Gaza's Hamas strongman on Tuesday was quoted as challenging the Islamic militant movement's top leader because of his tacit backing of Palestinian negotiations with Israel.
The comments by Mahmoud Zahar were carried by the Lebanese newspaper al-Akhbar on Tuesday and signaled a rare public dispute among Hamas leaders. A Hamas statement in Gaza claimed the comments were fabricated, but did not explain.
Zahar was quoted as saying the group's exiled leader, Khaled Mashaal, had no right to say that Hamas would give Palestinian President Mahmoud Abbas another chance to try to negotiate a peace deal with Israel. Hamas and Abbas' Fatah movement recently reconciled after a four-year split, and Mashaal made those comments while sealing the deal.
"We didn't know and were not consulted about the position of Khaled Mashaal, and this is not the correct position," Zahar was quoted as telling the newspaper. "We haven't given any chance for negotiations on behalf of us or the Palestinian people. Our program is against negotiations in this way, because they are a waste of time."
In the newspaper interview, Zahar was also quoted as saying that Hamas' power structure should be reassessed. The movement's key leaders are based in the Syrian capital of Damascus.
Zahar suggested that the emphasis should shift to the Palestinian territories. "The leadership is here, and the part (of Hamas) that is abroad is just a part of that," the newspaper quoted him as saying. He said the current power structure has harmed the movement "and needs an assessment."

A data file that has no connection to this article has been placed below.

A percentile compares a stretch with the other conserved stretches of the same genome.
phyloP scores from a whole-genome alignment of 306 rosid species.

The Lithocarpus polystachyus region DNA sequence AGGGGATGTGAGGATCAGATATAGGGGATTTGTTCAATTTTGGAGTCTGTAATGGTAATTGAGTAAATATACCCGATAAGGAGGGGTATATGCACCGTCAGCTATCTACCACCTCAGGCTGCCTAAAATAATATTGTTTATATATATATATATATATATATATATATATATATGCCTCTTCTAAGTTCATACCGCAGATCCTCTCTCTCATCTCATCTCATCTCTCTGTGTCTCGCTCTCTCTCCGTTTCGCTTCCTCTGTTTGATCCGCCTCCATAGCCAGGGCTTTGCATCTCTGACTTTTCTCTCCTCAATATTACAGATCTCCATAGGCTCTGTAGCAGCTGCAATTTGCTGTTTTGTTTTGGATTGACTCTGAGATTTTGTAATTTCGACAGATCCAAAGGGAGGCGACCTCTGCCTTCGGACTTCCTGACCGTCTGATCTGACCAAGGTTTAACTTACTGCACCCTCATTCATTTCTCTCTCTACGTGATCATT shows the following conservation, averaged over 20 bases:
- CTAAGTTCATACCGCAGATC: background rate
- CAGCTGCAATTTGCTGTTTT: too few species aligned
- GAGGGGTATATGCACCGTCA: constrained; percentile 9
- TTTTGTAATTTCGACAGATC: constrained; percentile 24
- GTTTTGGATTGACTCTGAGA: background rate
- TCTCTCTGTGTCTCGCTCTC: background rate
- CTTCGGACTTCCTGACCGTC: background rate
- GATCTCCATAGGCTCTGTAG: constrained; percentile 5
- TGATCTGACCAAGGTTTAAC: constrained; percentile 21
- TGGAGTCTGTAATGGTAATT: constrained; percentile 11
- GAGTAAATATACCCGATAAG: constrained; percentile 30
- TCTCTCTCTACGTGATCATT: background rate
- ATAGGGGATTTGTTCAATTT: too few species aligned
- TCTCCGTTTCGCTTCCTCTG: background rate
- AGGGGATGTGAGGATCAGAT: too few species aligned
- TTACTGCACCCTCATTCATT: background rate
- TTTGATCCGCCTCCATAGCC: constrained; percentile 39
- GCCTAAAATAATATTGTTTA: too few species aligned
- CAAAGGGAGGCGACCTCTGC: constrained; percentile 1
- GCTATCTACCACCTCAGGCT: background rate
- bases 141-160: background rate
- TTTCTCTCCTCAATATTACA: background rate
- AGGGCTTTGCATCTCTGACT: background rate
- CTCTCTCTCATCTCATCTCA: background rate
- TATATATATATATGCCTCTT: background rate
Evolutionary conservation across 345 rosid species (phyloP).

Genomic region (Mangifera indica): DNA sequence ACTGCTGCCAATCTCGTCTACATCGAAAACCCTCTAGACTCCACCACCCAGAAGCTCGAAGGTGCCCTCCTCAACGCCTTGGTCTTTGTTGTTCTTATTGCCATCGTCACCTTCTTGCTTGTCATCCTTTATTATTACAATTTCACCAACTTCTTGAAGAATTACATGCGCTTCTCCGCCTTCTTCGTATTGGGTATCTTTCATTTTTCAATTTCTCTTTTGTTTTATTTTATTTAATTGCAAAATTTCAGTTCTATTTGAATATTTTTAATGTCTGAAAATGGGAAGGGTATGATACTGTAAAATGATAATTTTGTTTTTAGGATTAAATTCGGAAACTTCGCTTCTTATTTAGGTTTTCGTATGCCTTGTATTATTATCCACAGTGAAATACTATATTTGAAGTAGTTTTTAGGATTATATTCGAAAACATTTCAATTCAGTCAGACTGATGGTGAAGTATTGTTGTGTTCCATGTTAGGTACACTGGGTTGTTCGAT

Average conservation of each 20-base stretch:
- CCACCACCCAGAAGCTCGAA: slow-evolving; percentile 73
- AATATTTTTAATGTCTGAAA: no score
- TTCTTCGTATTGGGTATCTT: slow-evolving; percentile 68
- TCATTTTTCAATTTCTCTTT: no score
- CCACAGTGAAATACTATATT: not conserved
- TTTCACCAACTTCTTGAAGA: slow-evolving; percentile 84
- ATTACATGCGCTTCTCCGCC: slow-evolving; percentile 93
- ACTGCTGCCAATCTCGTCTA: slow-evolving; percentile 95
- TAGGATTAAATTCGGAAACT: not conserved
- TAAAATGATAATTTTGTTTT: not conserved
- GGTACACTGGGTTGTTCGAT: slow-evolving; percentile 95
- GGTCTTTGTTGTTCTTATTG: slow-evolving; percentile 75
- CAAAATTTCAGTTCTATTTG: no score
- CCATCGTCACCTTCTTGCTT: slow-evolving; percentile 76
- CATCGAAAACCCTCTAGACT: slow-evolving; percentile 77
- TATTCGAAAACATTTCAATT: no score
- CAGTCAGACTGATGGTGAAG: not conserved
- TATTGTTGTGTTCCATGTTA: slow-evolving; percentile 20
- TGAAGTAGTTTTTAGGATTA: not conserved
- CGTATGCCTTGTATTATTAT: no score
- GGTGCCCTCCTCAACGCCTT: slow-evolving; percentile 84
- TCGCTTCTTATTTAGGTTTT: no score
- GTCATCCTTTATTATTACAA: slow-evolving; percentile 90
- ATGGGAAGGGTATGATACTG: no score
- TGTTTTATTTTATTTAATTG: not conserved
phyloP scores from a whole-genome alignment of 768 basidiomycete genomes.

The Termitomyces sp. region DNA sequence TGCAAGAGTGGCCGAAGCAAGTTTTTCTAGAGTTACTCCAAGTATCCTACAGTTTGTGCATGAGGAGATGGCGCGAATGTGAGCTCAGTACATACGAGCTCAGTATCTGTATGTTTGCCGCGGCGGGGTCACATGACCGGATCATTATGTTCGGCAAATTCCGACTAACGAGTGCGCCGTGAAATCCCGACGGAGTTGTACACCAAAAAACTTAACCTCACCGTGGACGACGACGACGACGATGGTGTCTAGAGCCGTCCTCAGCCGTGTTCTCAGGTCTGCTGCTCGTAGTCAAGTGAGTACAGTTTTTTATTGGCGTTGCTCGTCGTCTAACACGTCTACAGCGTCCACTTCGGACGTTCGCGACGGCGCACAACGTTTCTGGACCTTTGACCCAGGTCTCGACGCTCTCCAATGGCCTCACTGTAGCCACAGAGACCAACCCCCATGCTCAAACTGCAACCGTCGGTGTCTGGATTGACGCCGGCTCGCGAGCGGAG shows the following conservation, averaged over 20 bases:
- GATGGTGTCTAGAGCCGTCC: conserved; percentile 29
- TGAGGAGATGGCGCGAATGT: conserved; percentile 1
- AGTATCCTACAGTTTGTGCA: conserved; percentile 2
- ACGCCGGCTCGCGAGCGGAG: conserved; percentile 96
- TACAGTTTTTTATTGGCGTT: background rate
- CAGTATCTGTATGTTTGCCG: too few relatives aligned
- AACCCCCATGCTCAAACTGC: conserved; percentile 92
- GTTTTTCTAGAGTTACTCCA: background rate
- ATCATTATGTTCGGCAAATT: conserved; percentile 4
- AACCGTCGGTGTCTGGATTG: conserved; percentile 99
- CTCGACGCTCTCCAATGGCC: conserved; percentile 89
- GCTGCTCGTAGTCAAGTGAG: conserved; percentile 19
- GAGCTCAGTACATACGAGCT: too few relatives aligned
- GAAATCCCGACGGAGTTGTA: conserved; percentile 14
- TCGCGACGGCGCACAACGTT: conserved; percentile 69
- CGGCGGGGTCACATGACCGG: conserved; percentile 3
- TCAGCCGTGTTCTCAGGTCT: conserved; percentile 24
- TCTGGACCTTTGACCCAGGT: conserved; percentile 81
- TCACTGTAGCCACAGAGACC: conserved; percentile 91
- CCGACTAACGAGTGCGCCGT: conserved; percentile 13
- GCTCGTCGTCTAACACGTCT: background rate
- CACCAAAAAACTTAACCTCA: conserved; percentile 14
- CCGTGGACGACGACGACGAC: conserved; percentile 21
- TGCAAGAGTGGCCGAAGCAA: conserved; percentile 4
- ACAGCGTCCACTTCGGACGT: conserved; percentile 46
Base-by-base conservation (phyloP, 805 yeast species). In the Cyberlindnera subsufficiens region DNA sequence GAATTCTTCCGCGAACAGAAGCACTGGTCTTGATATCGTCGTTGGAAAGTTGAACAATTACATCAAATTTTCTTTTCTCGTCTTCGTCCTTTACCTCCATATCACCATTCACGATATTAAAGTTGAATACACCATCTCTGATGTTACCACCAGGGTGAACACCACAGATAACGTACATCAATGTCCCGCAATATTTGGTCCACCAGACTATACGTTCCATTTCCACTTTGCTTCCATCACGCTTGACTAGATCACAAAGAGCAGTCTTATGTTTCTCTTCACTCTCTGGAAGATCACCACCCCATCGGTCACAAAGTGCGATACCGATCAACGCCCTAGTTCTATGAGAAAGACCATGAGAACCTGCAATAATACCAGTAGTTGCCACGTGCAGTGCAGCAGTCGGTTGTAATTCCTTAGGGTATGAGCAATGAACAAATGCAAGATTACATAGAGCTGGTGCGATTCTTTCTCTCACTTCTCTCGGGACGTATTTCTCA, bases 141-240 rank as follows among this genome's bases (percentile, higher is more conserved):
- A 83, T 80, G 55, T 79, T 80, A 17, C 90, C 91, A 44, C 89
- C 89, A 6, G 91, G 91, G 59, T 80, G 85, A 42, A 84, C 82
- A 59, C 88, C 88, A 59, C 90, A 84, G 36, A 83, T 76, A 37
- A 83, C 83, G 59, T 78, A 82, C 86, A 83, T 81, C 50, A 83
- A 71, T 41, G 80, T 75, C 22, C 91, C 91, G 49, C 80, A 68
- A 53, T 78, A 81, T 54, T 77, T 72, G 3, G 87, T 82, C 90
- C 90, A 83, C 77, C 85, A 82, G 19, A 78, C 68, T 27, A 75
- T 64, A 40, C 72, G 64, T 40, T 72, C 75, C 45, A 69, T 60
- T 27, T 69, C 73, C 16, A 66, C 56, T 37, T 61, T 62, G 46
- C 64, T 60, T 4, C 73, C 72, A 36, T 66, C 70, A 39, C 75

Izzat al-Risheq, a Mashaal confidant, said Zahar spoke out of turn.
"The statements of brother Mahmoud Zahar are wrong. They don't present the position of the movement and its institutions," al-Risheq said in a statement. "Brother Zahar does not have the mandate to comment on the speech of the head of the movement."
The apparent dispute comes at a sensitive time for Hamas. The Islamic militants and their hard-line ideology _ they refuse to recognize Israel or renounce violence _ are under renewed international scrutiny because of the reconciliation agreement with Abbas, a Western-backed moderate.
President Barack Obama has said Israel cannot be expected to negotiate with a movement that refuses to recognize its existence. Abbas has argued that he represents the Palestinians, and that a future Palestinian unity government would consist of nonpolitical professionals, not supporters of Hamas or Fatah.